And of course the banks can simply sell millions of bad loans to Fannie and Freddie at full price, putting taxpayers on the hook for the banks' gambling losses. Heads they win, tails you lose.
It is necessary that YOU be forced deeply into debt, and therefore forced into slavery, for the banks to make a profit. If you pay a low price for a house and manage to avoid debt, the banks lose control over you. Unacceptable to them. It's all a filthy battle for control over your labor.
This is why you will never hear the president or anyone else in power say that we need lower house prices. They always talk about "affordability" but what they always mean is debt-slavery.
The simple fact is that the renter - if willing and able to save his money - can buy a house outright in half the time that a conventional buyer can pay off a mortgage. Interest generally accounts for more than half of the cost of a house. The saver/renter not only pays no interest, he also gets interest on his savings, even if just a little. Leveraged housing appreciation, usually presented as the "secret" to wealth, cannot be counted on, and can just as easily work against the buyer. In fact, that leverage is the danger that got current buyers into trouble.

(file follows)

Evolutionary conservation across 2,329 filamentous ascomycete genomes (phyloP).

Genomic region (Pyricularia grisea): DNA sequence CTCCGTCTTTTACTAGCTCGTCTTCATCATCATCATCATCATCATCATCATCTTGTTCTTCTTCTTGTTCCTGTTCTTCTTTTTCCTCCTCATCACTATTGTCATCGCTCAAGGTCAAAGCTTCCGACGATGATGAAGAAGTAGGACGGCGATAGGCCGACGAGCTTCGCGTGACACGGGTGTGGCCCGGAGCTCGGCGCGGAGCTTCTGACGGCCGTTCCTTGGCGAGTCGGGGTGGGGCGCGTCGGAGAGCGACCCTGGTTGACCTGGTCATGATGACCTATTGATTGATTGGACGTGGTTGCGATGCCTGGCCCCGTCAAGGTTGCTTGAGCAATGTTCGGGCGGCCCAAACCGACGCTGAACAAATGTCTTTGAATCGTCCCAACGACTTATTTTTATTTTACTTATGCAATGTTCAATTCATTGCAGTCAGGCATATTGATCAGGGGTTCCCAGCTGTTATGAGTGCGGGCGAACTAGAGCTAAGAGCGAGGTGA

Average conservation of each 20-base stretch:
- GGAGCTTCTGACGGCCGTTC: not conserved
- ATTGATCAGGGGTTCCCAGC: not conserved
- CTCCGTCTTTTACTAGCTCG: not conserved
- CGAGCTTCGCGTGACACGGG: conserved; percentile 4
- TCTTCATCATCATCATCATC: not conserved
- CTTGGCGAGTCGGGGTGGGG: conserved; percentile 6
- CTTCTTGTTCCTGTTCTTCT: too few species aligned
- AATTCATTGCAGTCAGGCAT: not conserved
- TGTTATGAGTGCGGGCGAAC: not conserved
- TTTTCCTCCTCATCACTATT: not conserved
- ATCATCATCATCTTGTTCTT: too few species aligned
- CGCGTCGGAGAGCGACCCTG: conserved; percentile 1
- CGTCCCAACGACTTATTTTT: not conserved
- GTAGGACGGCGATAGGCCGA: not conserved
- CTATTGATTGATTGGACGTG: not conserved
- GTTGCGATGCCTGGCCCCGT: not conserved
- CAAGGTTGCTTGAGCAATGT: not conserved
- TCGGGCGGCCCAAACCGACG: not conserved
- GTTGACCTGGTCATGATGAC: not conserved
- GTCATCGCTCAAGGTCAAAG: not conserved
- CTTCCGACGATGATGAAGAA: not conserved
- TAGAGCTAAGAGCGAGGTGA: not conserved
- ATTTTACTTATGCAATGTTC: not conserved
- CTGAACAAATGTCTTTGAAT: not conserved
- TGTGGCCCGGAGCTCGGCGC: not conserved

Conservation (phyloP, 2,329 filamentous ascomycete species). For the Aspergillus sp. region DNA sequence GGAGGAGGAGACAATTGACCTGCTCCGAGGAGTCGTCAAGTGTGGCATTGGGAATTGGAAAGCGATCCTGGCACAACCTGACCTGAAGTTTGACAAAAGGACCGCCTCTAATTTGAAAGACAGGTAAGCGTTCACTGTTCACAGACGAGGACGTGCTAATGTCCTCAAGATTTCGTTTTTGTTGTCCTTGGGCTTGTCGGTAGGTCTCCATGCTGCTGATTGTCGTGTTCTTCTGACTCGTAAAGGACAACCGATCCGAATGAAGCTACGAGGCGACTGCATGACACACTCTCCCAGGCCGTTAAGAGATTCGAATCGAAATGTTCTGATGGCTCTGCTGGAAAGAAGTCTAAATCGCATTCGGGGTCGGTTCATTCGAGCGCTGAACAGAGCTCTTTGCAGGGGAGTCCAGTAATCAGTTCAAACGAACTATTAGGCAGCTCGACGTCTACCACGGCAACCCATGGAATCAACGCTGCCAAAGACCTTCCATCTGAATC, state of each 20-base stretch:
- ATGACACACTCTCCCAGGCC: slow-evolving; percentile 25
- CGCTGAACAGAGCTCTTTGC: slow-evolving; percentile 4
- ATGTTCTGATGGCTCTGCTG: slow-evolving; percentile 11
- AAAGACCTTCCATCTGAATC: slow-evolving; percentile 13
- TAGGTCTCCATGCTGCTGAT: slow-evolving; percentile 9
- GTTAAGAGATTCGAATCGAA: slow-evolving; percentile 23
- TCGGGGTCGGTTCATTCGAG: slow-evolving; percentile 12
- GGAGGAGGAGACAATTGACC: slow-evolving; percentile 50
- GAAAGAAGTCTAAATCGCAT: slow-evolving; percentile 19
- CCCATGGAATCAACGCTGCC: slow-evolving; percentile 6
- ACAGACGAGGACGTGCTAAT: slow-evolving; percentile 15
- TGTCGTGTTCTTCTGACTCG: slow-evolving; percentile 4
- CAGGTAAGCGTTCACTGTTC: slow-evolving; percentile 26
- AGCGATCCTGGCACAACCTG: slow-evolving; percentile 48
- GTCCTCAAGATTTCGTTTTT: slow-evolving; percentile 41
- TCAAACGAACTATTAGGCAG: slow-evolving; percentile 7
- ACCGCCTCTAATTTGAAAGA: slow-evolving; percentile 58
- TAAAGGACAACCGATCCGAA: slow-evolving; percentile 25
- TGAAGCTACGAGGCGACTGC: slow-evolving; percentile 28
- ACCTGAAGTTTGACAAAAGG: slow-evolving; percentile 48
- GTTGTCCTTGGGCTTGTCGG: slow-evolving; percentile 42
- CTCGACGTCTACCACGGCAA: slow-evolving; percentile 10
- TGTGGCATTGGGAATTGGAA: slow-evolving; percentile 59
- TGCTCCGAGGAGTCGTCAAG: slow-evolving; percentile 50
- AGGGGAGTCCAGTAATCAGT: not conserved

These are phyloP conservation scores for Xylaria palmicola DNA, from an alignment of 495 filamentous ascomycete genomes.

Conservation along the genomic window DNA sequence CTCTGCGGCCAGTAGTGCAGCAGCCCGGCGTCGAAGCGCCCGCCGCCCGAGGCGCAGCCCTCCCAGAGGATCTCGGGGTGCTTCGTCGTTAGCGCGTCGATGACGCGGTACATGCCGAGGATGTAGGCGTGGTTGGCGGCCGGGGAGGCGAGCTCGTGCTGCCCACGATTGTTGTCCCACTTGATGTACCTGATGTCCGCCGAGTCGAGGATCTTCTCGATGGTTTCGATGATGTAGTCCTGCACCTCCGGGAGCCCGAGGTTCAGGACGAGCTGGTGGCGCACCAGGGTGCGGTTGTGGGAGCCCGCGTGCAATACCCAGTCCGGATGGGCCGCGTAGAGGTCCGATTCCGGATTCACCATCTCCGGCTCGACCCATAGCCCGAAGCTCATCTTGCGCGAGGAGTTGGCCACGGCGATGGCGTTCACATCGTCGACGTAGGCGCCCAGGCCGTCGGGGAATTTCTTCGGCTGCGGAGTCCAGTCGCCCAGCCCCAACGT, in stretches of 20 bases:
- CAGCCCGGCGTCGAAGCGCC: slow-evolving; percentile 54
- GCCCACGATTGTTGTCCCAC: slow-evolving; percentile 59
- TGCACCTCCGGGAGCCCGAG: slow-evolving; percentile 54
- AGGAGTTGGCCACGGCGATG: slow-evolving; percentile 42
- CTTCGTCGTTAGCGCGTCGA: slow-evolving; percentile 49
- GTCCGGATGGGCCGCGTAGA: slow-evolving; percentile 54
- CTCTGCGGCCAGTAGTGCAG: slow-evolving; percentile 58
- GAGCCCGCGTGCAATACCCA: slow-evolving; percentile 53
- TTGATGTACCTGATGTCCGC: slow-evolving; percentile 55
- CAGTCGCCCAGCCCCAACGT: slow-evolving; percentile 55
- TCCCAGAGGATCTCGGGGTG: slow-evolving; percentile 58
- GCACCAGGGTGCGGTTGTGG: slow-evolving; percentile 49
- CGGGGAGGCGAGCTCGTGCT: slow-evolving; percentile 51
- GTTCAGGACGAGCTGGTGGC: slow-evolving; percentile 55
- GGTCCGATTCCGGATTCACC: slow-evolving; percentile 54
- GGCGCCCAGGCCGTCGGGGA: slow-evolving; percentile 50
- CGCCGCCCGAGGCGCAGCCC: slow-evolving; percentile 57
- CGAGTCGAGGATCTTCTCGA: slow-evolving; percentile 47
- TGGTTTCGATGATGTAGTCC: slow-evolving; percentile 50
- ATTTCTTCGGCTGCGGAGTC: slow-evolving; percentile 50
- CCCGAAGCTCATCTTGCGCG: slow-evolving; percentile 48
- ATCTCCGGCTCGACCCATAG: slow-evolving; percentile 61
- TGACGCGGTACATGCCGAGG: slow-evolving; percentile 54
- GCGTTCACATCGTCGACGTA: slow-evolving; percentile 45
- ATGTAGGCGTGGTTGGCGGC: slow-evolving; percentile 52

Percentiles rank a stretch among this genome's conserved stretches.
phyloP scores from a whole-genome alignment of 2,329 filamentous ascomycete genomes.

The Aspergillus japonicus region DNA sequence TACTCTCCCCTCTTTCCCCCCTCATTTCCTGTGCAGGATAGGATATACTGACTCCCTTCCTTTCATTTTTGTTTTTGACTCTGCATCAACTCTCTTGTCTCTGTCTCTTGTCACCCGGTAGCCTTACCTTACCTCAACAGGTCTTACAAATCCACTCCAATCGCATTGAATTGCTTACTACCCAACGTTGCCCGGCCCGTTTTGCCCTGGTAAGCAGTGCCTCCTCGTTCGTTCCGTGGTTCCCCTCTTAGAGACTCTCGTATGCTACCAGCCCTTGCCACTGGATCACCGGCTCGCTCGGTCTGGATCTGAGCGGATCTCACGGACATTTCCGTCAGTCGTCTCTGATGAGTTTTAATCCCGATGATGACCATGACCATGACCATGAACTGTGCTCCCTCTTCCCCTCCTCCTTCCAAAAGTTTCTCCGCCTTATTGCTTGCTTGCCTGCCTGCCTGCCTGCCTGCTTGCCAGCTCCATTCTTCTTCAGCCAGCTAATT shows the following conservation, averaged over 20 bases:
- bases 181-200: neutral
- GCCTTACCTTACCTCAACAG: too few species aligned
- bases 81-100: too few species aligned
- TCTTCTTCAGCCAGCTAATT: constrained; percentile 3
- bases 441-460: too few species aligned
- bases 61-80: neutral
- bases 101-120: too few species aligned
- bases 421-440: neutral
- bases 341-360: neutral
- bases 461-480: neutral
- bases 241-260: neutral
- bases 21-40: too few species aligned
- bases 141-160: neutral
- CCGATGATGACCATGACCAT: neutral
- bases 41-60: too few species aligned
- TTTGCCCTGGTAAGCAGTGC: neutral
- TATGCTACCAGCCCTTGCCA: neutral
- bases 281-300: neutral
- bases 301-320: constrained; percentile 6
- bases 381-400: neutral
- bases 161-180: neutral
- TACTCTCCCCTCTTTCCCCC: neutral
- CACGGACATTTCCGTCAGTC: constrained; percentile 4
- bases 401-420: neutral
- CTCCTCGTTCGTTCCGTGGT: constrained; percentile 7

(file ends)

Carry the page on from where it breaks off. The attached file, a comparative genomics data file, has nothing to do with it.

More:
The higher-end housing market is now set up for a huge crash in prices, since there is no more fake paper equity from the sale of a previously overvalued property and because the market for securitized jumbo loans is dead. Without that fake equity, most people don't have the money needed for a down payment on an expensive house. It takes a very long time indeed to save up for a 20% downpayment when you're still making mortgage payments on an underwater house.
It's worse than that. House prices do not even have to fall to cause big losses. The cost of selling a house is kept unfairly high because of the RealtorÃ‚Â® lobby's corruption of US legislators. On a $300,000 house, 6% is $18,000 lost even if housing prices just stay flat. So a 4% decline in housing prices bankrupts all those with 10% equity or less.
House price inflation has been very unfair to new families, especially those with children. It is foolish for them to buy at current high prices, yet government leaders never talk about how lower house prices are good for American families, instead preferring to sacrifice the young and poor to benefit the old and rich, and to make sure bankers have plenty of debt to earn interest on. Your debt is their wealth. Every "affordability" program drives prices higher by pushing buyers deeper into debt. Increased debt is not affordability, it's just pushing the reckoning into the future. To really help Americans, Fannie Mae and Freddie Mac and the FHA should be completely eliminated. Even more important is eliminating the mortgage-interest deduction, which costs the government $400 billion per year in tax revenue. The mortgage interest deduction directly harms all buyers by keeping prices higher than they would otherwise be, costing buyers more in extra purchase cost than they save on taxes. The $8,000 buyer tax credit cost each buyer in Massachusetts an extra $39,000 in purchase price. Subsidies just make the subsidized item more expensive. Buyers should be rioting in the streets, demanding an end to all mortgage subsidies. Canada and Australia have no mortgage-interest deduction for owner-occupied housing. It can be done.